Protect Your Business and Your Good Name with Employee Bond Insurance


As a business owner, you can be trusting, paranoid or (and here’s the recommended direction) cautious. Employee theft happens. People you hire steal from you, or worse, from your customers. The FBI calls it the fastest growing crime in America, accounting for about $3 billion of lost business profit every year. And that number only goes up in a down economy.  There are a number of steps you can take to protect yourself – and several are outlined here – but the first, most important step is Employee Bond Insurance. This supplemental insurance provides bonding for all employees, including those who typically are considered not bondable because of past behavior, such as ex-offenders.

Also known as a fidelity bond insurance or employee dishonesty bond, an employee bond insurance policy protects your business from acts of dishonesty and fraud committed by anyone on your payroll.

You should consider Employee Bond Insurance if you have employees who routinely go into the homes or businesses of clients to perform services such as cleaning, maintenance or repair work. You should also consider employee bond insurance if you place employees in a position of trust within your company, such as a bookkeeper or anyone who can steal directly from your bank account or inventory.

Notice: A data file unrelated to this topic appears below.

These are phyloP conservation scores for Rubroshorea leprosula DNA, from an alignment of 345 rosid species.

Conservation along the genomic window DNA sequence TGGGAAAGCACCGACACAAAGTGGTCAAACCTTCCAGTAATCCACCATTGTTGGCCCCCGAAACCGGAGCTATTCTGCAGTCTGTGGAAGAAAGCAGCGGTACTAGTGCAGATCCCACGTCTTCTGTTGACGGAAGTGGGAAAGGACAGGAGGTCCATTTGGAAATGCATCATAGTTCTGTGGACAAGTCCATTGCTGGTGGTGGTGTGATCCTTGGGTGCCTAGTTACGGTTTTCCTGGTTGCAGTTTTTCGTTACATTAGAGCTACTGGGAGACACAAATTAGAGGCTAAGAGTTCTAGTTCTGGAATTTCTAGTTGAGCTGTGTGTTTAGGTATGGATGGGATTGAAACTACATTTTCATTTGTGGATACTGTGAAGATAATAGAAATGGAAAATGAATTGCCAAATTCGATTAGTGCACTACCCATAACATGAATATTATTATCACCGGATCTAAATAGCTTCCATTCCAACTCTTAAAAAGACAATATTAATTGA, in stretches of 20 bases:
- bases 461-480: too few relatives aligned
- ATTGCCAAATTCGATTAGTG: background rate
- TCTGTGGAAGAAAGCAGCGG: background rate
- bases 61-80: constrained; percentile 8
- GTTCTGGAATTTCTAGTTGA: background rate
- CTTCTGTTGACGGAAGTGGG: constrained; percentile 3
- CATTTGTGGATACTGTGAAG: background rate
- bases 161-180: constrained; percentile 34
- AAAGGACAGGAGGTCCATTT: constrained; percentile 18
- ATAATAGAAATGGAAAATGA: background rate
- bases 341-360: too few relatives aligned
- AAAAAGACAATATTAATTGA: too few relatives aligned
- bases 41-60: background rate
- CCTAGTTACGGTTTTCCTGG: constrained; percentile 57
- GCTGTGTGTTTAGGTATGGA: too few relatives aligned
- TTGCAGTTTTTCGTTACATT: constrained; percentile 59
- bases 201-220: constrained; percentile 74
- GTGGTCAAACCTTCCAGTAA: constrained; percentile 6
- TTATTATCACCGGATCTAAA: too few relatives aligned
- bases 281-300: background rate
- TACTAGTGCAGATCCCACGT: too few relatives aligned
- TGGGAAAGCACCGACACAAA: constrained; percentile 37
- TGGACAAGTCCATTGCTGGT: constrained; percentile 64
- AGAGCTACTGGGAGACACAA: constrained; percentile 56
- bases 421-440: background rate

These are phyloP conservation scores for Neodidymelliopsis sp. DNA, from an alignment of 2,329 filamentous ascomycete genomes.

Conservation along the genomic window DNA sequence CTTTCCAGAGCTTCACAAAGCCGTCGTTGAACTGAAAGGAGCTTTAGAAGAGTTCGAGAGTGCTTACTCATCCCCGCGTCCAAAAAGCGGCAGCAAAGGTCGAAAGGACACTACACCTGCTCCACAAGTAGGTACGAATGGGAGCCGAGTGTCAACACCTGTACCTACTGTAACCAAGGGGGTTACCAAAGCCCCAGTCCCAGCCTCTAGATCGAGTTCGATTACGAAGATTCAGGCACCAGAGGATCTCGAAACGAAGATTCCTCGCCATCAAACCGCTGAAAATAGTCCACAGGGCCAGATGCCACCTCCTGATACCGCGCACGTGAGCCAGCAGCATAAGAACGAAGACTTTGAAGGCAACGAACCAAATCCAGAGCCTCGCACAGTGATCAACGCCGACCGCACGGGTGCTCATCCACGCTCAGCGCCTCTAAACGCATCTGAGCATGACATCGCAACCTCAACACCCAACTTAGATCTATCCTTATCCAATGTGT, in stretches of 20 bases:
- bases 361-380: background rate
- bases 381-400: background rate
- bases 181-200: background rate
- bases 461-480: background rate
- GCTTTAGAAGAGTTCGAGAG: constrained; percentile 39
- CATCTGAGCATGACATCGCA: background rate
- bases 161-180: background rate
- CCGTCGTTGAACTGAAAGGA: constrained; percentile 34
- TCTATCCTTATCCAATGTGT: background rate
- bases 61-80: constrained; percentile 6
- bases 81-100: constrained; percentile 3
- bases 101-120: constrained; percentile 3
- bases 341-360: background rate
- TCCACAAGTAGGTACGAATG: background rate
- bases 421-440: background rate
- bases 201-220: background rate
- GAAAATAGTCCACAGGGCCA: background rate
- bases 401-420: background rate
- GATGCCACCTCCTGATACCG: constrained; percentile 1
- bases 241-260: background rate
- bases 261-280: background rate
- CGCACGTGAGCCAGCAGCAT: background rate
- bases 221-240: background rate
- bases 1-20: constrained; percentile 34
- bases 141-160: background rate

You can shop online for competitive fidelity bond insurance quotes as you would for any other type of insurance policy. In the meantime, here are some tips to help protect you from employee theft and related liability.

Do run background checks on all prospective employees, even those who come highly recommended by friends and relatives.

Invite employee participation in establishing written rules, checks and oversight processes to discourage employee theft and encourage confidential reporting of suspicious behavior.

Maintain the same ethical standards for everyone, from senior management on down.

Be wary of employees living beyond their salaries, employees who exhibit wild mood or behavioral changes, defensive behavior even when asked straightforward questions, and of course, creditors contacting your office about an employee’s debt. Do not accuse anyone of anything without consulting an employment law attorney, but do monitor and document suspicious behavior.

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